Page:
When Ernie Els flung his cap in the air to celebrate his first Open Championship he was a man who seemingly had it all.
It was 2002 and the tall South African had just claimed his third major title. He was the superstar rival to the then-utterly dominant Tiger Woods.
He had a bulging bank balance and a settled family life - a beautiful toddler daughter and his second child's arrival was imminent.
Els's skyline was perfectly blue without a cloud on the horizon. Little did he know, though, how great were the challenges that lay ahead on and off the golf course.
Soon after collecting his first claret jug Els was cradling his newborn son Ben at his sumptuous Wentworth home. The family was complete and it was surely just a matter of time before he would celebrate the arrival of more major titles.
He was desperately close to winning the 2004 Masters and after missing a putt to win the Open at Troon later that year he lost a play-off to the unheralded Todd Hamilton.
But after that disappointment golf at the highest level became more difficult for the guy known as the "Big Easy". And at home life was also proving less than idyllic.
Els's daughter Samantha was joyously thriving with a curious English slant to her South African accent. But there was something different about her younger brother to the natural concern of his parents.
"Why is he not crawling? Why is he not walking? Why is he not looking me in the eye?" Els and his wife Liezl were asking themselves. Ben, it turned out, was autistic. What should have been a perfect family life had been turned upside down.
"Ben is 11 now and, you know, things happen," Els told BBC Sport as he sat alongside his wife in the Wentworth clubhouse. "You always think that everything is going to be fine, which it is today, but there was a little bit of a time that tested us.
"Golf is my passion but, as a father, family is always going to be number one. Life has taken quite a number of turns."
Liezl nodded in agreement: "Life throws everything at you and it's how you come through it that's important.
"When Ben was first diagnosed with autism it was, of course, a huge blow to the family because we were so uninformed. It is always the fear of the unknown that is so difficult.
"As we got ourselves round that and learned to adjust our lives with him it becomes easier every day and we find the joys in that. He makes us laugh every day."
Pivotal to this journey has been the family move to Florida. "At the time America was leaps and bounds ahead of the UK with their treatment of autism," Liezl said.
While switching the family home stateside yielded immediate family benefits it was a while before Els's golf sustained the full benefit. In 2010 he threw away a great chance to win a third US Open at Pebble Beach and his game slipped into decline.
Shorn of confidence his results suffered and by the spring of 2012 Els was not even eligible for the Masters, never mind a contender for the green jacket.
In golfing terms that was the lowest point but a dramatic high was not far away and it came at Royal Lytham with victory at last year's Open.
Adam Scott's collapse, bogeying the last four holes, coincided with Els's inspired finish and he was a major champion 10 years on from his last triumph at the highest level.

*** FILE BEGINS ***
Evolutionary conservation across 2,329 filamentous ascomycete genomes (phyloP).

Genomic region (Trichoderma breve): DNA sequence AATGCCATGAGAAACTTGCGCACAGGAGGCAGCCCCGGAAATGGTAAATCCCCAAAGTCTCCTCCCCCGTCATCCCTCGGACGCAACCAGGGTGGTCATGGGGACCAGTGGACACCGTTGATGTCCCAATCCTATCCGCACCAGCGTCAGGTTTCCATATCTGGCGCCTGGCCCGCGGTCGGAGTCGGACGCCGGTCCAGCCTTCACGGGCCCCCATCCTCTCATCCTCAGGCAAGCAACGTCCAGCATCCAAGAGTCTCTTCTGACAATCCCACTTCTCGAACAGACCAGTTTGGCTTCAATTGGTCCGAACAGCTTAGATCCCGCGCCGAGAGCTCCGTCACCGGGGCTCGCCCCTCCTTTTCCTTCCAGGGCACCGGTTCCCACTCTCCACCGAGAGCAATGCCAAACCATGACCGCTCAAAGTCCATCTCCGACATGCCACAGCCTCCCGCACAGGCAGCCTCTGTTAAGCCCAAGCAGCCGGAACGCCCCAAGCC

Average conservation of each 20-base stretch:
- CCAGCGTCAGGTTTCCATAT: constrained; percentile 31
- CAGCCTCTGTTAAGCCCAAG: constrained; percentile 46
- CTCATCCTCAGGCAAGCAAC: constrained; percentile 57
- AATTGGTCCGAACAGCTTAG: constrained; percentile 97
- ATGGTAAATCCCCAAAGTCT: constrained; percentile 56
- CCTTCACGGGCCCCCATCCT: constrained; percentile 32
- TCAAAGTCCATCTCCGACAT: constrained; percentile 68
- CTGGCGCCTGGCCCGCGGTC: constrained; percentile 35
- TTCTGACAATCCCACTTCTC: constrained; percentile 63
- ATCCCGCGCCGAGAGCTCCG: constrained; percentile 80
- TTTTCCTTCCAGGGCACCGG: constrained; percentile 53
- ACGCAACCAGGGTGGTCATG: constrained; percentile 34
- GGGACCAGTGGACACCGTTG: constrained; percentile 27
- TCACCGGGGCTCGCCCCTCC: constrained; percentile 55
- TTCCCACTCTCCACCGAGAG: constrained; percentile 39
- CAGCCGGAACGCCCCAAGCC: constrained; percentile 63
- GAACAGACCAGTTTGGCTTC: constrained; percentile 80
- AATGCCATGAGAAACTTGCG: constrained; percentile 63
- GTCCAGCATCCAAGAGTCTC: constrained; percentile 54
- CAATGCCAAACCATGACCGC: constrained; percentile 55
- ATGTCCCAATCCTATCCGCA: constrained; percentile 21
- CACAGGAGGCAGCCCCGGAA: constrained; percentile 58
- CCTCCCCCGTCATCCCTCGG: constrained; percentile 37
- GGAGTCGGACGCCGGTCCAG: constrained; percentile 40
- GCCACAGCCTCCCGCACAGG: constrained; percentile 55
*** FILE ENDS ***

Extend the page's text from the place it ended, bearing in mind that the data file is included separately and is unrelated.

"We were complete basket cases, we were crying so much," Leizl recalled. Mrs Els was watching back at Wentworth which is now the summer rather than permanent residence.
"We didn't want Adam to lose it but we so wanted Ernie to win. It was such an emotional day. I was with his mum and my kids. We were screaming, phones were ringing all over the show, it was amazing.
"Golf puts you on top of the world in no time just as quickly as it can take it away from you," Liezl added.
It means Els will now return to the scene of his first Open victory as defending champion. "We are going back to Muirfield. Back in 2002 Liezl was heavily pregnant with Ben. I thought she was going to give birth on the 18th green the way things were going.
"We have basically grown up over the last 10 years and it's wonderful to be going back with Ben up and going and with the way his treatment is going, it's a revelation.
"We almost feel like the pressure is off playing golf into the future," said the two-time Open champion.
Els heads to Muirfield buoyed by his recent win at the BMW International in Munich. Endless practice sessions with Ben watching on enraptured by the sound of dad cracking drivers have been duly rewarded in every respect.
"The week where I played in Germany I knew the family were home in England and I knew they were watching the golf," Els said.
"I knew Liezl was telling Ben that dad likes to make birdies. So when I walked into the house he was saying 'he made birdies'. From Ben's perspective he loves it when the old man does something well."
Els will turn 44 in October. He says he knows time is against him but is equally aware he has good people behind him and "touch wood my body feels good".
In every respect his life has turned full circle since he last competed on the magnificent East Lothian links. "I cannot wait to get there," he said.
"Memories keep flooding back to me. That was an unbelievable tournament and I think we will have a great champion."
That will certainly be the case if it is Els's cap that is again sent flying in triumph. Spending time with Mr and Mrs Els you can't help sensing a realisation that he has become a man who already has it all.